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Stopping briefly at the back of the Production hall, we were shown a display of all the artistic labels to date. Chairman of Bodegas Macià Batle, Sebastià Rubí, is a true art lover. It is incredible to see the collection on display from the different years and artists. A real collectors’ piece! Believe us, reading their website about these bottles and artists adds a wonderful dimension to enjoying the wines!

Macia Batle Art labels

Next Isabel led us downstairs into the underground cellar, as the cool musky smell of oak rose to greet us. Below, oak barrels filled the long rooms, and arched halls framed expanses of dark gleaming bottles coming of age – the lighting creating the feel that we were in the wine cellar of a beautiful Spanish Castle.  Continuing, we were shown the area where they use the old process of carbonic maceration, fermenting the whole grape 2-3 weeks before pressing.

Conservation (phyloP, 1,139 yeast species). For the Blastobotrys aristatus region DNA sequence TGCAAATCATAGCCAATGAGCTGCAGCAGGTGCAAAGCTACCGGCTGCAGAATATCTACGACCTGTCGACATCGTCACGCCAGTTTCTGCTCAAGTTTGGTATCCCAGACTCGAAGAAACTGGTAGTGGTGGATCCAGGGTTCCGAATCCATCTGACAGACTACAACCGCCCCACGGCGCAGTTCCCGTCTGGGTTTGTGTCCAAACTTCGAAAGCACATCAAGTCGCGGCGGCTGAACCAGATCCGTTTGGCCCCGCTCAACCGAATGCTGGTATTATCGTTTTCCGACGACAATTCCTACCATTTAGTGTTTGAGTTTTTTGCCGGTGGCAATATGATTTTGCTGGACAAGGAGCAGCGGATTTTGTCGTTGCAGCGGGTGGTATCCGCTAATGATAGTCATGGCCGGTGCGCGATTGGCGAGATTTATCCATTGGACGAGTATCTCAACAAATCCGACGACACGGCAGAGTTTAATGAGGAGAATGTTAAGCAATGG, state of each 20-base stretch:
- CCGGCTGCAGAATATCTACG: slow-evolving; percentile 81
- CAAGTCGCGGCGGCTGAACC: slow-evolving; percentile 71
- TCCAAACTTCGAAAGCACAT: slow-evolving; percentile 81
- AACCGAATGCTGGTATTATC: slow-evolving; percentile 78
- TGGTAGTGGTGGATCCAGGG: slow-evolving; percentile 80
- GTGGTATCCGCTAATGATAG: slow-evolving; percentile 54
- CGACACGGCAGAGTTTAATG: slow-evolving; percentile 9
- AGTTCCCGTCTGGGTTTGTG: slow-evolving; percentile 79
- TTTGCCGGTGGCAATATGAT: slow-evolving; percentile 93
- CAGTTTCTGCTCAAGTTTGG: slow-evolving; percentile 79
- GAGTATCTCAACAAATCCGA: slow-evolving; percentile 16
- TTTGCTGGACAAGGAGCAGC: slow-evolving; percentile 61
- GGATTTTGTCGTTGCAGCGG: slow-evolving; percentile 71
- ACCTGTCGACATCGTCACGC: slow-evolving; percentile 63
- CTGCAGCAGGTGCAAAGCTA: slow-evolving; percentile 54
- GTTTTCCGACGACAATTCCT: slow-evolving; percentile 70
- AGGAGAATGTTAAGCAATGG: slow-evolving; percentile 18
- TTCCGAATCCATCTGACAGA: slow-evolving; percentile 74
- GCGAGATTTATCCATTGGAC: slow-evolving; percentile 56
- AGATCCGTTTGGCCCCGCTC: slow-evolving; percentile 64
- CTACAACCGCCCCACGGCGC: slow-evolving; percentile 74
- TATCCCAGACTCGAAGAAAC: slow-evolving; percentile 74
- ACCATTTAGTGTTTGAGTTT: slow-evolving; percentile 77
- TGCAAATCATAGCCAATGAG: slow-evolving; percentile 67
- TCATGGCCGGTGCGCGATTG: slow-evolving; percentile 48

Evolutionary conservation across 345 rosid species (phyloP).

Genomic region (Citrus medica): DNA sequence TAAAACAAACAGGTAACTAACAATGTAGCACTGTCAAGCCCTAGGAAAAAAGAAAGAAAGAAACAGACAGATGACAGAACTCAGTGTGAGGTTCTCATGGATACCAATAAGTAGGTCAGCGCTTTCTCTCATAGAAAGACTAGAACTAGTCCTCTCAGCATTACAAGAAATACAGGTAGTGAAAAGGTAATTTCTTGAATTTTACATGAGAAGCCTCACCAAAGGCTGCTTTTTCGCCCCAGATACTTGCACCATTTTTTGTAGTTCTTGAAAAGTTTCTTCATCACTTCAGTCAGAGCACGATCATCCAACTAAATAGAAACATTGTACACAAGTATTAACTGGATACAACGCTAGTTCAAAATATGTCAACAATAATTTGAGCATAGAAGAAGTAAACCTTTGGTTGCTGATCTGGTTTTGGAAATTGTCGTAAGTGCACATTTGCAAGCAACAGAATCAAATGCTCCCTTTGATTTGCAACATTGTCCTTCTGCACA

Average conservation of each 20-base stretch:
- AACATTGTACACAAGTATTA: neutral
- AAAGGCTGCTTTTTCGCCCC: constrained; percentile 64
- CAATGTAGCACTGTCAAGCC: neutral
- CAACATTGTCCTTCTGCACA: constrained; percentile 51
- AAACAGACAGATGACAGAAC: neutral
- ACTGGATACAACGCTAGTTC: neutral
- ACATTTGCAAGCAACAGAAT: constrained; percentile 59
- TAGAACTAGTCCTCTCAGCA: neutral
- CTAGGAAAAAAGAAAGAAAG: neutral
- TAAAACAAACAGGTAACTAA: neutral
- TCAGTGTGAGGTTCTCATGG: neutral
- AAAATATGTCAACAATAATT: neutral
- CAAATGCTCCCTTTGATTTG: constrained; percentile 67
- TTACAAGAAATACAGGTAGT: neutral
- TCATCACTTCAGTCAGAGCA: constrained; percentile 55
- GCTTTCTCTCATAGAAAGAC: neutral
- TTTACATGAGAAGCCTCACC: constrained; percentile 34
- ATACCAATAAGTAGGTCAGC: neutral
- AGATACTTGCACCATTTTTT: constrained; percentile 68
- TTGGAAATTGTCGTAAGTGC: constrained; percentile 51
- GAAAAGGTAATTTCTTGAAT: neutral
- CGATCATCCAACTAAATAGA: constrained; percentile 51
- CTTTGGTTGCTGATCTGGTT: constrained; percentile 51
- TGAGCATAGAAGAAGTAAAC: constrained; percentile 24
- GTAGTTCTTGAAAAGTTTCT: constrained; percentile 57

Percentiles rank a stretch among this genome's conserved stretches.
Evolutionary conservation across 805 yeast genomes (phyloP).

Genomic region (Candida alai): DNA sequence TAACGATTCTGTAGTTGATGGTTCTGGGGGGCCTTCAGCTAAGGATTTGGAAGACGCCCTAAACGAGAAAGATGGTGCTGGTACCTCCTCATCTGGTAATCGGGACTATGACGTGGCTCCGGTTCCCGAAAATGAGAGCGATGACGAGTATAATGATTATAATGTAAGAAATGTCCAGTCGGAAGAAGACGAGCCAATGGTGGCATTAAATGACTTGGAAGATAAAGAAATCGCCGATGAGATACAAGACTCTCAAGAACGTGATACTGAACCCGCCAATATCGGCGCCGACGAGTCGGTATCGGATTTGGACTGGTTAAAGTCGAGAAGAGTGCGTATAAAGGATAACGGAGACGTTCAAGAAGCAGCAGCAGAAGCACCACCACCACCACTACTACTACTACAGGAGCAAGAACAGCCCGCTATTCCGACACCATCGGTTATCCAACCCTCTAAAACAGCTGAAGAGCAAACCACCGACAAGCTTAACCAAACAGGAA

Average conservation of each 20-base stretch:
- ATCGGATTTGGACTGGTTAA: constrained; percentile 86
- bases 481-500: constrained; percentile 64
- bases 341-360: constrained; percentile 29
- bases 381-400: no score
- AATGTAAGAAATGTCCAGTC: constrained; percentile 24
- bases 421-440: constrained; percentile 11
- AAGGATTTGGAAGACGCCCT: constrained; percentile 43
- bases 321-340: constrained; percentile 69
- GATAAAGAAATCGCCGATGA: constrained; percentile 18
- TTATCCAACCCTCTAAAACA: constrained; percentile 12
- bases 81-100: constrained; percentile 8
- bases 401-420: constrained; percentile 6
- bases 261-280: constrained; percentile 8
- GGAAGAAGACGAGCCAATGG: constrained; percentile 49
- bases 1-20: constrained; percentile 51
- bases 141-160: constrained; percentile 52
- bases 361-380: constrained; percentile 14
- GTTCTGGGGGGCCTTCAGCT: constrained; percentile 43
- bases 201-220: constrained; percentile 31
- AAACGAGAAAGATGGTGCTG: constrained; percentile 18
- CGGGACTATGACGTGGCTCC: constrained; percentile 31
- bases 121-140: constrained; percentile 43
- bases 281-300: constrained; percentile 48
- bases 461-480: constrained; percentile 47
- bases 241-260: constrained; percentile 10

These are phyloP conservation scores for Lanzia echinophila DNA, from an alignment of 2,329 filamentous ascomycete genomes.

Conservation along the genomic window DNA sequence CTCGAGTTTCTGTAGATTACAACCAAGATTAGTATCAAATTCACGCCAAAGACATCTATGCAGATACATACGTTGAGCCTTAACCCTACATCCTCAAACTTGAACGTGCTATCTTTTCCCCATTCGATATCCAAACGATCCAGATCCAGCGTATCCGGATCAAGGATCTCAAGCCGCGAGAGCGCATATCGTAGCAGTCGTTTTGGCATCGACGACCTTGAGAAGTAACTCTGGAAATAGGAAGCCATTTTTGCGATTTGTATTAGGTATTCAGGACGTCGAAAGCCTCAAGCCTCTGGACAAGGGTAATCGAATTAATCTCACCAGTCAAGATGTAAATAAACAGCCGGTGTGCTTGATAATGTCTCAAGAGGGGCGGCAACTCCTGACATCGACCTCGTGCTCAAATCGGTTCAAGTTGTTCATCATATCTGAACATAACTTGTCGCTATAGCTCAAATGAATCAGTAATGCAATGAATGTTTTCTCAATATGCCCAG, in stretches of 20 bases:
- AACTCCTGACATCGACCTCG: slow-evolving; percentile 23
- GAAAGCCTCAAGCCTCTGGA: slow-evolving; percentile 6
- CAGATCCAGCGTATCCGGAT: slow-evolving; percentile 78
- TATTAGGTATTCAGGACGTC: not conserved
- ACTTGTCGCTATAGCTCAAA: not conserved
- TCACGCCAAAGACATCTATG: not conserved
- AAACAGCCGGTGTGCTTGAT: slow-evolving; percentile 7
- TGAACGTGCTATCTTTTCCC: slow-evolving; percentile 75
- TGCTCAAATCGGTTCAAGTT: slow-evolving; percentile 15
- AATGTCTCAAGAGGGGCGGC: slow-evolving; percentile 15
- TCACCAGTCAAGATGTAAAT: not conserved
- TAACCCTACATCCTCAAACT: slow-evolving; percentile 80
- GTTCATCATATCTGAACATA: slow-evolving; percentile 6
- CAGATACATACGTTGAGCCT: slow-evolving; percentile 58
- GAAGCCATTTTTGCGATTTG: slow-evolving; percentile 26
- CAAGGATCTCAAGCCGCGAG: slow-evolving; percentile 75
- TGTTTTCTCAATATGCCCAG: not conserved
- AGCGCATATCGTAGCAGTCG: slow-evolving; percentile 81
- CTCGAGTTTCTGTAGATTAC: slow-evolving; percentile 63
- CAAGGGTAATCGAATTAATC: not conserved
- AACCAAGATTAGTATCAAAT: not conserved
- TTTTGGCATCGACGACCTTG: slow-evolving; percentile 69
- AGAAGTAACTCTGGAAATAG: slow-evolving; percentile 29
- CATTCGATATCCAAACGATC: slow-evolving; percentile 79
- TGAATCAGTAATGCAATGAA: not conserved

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Isabel told us that for a wine to be called Crianza, it must be aged at least 6 months in oak ( but you knew that, right?). Some of their wines ferment in oak, some ferment in the tanks then age in oak.  She told us French oak is a thinner wood and creates high quality chocolate and coffee flavors and aromas. German Oak has a similar quality and is less expensive.  They buy barrels new, and sell them after 4 years to Port and Whisky makers. They keep the barrel rooms at 80% humidity and at a temperature of 11-12° Celsius (51-53° F). Walking further along Isabel showed us their Bordeaux French tanks which are steel inside and cement on the outside. The tanks have an egg shape, and fermentation circulates differently within. We can’t wait to taste and compare these!